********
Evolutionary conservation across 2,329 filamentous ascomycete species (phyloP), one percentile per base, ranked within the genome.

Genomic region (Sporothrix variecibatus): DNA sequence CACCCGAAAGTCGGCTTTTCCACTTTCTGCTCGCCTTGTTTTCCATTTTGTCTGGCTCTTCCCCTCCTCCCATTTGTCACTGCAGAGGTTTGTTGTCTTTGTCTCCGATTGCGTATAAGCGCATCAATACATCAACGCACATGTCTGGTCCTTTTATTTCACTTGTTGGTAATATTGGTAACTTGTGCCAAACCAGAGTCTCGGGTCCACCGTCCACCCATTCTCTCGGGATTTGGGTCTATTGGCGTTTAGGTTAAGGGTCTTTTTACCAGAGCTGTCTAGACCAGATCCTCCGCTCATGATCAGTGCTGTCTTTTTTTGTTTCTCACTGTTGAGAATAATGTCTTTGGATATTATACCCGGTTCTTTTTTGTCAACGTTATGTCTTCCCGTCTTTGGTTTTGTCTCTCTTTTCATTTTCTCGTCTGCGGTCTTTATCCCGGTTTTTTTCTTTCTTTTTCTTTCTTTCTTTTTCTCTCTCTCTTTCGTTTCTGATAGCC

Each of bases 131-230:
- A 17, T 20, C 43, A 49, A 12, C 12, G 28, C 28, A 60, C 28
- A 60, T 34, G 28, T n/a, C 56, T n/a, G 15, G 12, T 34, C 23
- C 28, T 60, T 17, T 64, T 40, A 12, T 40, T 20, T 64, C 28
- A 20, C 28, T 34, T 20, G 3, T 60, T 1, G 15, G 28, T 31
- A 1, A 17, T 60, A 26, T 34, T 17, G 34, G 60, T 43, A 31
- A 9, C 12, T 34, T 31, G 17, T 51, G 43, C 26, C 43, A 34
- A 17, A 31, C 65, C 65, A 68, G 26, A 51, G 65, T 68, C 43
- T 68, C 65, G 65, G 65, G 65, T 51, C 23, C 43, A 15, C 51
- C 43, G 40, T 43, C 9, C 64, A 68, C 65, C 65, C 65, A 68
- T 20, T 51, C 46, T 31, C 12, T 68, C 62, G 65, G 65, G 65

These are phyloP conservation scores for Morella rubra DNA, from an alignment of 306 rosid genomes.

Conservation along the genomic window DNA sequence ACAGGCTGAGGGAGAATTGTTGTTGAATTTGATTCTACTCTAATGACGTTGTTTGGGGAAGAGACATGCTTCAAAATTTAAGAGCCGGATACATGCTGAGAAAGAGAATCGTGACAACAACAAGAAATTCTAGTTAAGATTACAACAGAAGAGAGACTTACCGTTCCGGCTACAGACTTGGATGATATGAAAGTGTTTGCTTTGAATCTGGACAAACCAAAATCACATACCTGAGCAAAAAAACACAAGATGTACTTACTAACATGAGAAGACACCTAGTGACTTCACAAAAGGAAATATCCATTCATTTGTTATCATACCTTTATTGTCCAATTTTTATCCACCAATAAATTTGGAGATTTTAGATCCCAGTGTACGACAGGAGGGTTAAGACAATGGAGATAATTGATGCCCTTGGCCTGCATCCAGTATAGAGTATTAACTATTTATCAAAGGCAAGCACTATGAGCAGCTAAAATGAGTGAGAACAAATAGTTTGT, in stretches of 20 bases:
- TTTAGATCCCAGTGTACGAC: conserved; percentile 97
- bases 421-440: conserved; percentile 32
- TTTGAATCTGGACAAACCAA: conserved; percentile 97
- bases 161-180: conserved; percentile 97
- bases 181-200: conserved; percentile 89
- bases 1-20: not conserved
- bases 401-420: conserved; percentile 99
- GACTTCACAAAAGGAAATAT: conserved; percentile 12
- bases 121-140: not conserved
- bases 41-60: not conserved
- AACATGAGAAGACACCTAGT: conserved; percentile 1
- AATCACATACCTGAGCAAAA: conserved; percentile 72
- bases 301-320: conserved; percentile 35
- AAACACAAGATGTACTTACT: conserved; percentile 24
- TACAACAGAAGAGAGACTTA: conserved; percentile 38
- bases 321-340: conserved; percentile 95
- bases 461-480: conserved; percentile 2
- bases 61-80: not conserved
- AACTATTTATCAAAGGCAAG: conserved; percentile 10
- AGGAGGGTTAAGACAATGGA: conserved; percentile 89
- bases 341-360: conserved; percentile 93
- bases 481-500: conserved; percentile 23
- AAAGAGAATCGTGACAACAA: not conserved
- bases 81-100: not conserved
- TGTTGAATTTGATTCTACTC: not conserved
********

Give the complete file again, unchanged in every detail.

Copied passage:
Evolutionary conservation across 2,329 filamentous ascomycete species (phyloP), one percentile per base, ranked within the genome.

Genomic region (Sporothrix variecibatus): DNA sequence CACCCGAAAGTCGGCTTTTCCACTTTCTGCTCGCCTTGTTTTCCATTTTGTCTGGCTCTTCCCCTCCTCCCATTTGTCACTGCAGAGGTTTGTTGTCTTTGTCTCCGATTGCGTATAAGCGCATCAATACATCAACGCACATGTCTGGTCCTTTTATTTCACTTGTTGGTAATATTGGTAACTTGTGCCAAACCAGAGTCTCGGGTCCACCGTCCACCCATTCTCTCGGGATTTGGGTCTATTGGCGTTTAGGTTAAGGGTCTTTTTACCAGAGCTGTCTAGACCAGATCCTCCGCTCATGATCAGTGCTGTCTTTTTTTGTTTCTCACTGTTGAGAATAATGTCTTTGGATATTATACCCGGTTCTTTTTTGTCAACGTTATGTCTTCCCGTCTTTGGTTTTGTCTCTCTTTTCATTTTCTCGTCTGCGGTCTTTATCCCGGTTTTTTTCTTTCTTTTTCTTTCTTTCTTTTTCTCTCTCTCTTTCGTTTCTGATAGCC

Each of bases 131-230:
- A 17, T 20, C 43, A 49, A 12, C 12, G 28, C 28, A 60, C 28
- A 60, T 34, G 28, T n/a, C 56, T n/a, G 15, G 12, T 34, C 23
- C 28, T 60, T 17, T 64, T 40, A 12, T 40, T 20, T 64, C 28
- A 20, C 28, T 34, T 20, G 3, T 60, T 1, G 15, G 28, T 31
- A 1, A 17, T 60, A 26, T 34, T 17, G 34, G 60, T 43, A 31
- A 9, C 12, T 34, T 31, G 17, T 51, G 43, C 26, C 43, A 34
- A 17, A 31, C 65, C 65, A 68, G 26, A 51, G 65, T 68, C 43
- T 68, C 65, G 65, G 65, G 65, T 51, C 23, C 43, A 15, C 51
- C 43, G 40, T 43, C 9, C 64, A 68, C 65, C 65, C 65, A 68
- T 20, T 51, C 46, T 31, C 12, T 68, C 62, G 65, G 65, G 65

These are phyloP conservation scores for Morella rubra DNA, from an alignment of 306 rosid genomes.

Conservation along the genomic window DNA sequence ACAGGCTGAGGGAGAATTGTTGTTGAATTTGATTCTACTCTAATGACGTTGTTTGGGGAAGAGACATGCTTCAAAATTTAAGAGCCGGATACATGCTGAGAAAGAGAATCGTGACAACAACAAGAAATTCTAGTTAAGATTACAACAGAAGAGAGACTTACCGTTCCGGCTACAGACTTGGATGATATGAAAGTGTTTGCTTTGAATCTGGACAAACCAAAATCACATACCTGAGCAAAAAAACACAAGATGTACTTACTAACATGAGAAGACACCTAGTGACTTCACAAAAGGAAATATCCATTCATTTGTTATCATACCTTTATTGTCCAATTTTTATCCACCAATAAATTTGGAGATTTTAGATCCCAGTGTACGACAGGAGGGTTAAGACAATGGAGATAATTGATGCCCTTGGCCTGCATCCAGTATAGAGTATTAACTATTTATCAAAGGCAAGCACTATGAGCAGCTAAAATGAGTGAGAACAAATAGTTTGT, in stretches of 20 bases:
- TTTAGATCCCAGTGTACGAC: conserved; percentile 97
- bases 421-440: conserved; percentile 32
- TTTGAATCTGGACAAACCAA: conserved; percentile 97
- bases 161-180: conserved; percentile 97
- bases 181-200: conserved; percentile 89
- bases 1-20: not conserved
- bases 401-420: conserved; percentile 99
- GACTTCACAAAAGGAAATAT: conserved; percentile 12
- bases 121-140: not conserved
- bases 41-60: not conserved
- AACATGAGAAGACACCTAGT: conserved; percentile 1
- AATCACATACCTGAGCAAAA: conserved; percentile 72
- bases 301-320: conserved; percentile 35
- AAACACAAGATGTACTTACT: conserved; percentile 24
- TACAACAGAAGAGAGACTTA: conserved; percentile 38
- bases 321-340: conserved; percentile 95
- bases 461-480: conserved; percentile 2
- bases 61-80: not conserved
- AACTATTTATCAAAGGCAAG: conserved; percentile 10
- AGGAGGGTTAAGACAATGGA: conserved; percentile 89
- bases 341-360: conserved; percentile 93
- bases 481-500: conserved; percentile 23
- AAAGAGAATCGTGACAACAA: not conserved
- bases 81-100: not conserved
- TGTTGAATTTGATTCTACTC: not conserved